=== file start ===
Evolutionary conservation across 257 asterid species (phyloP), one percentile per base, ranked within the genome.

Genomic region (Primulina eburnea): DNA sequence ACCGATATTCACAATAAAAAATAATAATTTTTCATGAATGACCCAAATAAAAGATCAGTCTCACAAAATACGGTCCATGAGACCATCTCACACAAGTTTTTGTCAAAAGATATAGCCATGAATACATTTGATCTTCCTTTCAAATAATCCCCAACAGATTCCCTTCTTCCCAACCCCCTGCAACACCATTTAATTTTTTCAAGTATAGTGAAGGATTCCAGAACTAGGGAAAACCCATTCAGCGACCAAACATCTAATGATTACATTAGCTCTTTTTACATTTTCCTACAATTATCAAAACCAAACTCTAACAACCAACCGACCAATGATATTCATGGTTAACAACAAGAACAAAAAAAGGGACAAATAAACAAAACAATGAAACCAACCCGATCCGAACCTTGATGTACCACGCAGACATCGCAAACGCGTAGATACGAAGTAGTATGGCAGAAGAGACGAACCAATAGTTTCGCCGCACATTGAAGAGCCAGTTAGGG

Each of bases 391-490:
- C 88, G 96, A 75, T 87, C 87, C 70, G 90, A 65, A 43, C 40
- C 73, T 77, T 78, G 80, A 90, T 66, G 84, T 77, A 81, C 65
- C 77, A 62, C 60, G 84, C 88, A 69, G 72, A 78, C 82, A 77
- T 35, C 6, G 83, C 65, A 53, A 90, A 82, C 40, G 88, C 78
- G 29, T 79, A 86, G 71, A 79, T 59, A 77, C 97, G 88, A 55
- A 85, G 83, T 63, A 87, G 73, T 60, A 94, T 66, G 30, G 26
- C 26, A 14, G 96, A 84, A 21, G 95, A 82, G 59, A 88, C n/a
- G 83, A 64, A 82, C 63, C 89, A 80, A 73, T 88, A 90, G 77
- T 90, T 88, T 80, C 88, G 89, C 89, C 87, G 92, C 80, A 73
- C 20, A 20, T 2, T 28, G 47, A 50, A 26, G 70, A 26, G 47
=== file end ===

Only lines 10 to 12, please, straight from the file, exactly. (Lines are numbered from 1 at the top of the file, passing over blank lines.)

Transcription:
- C 26, A 14, G 96, A 84, A 21, G 95, A 82, G 59, A 88, C n/a
- G 83, A 64, A 82, C 63, C 89, A 80, A 73, T 88, A 90, G 77
- T 90, T 88, T 80, C 88, G 89, C 89, C 87, G 92, C 80, A 73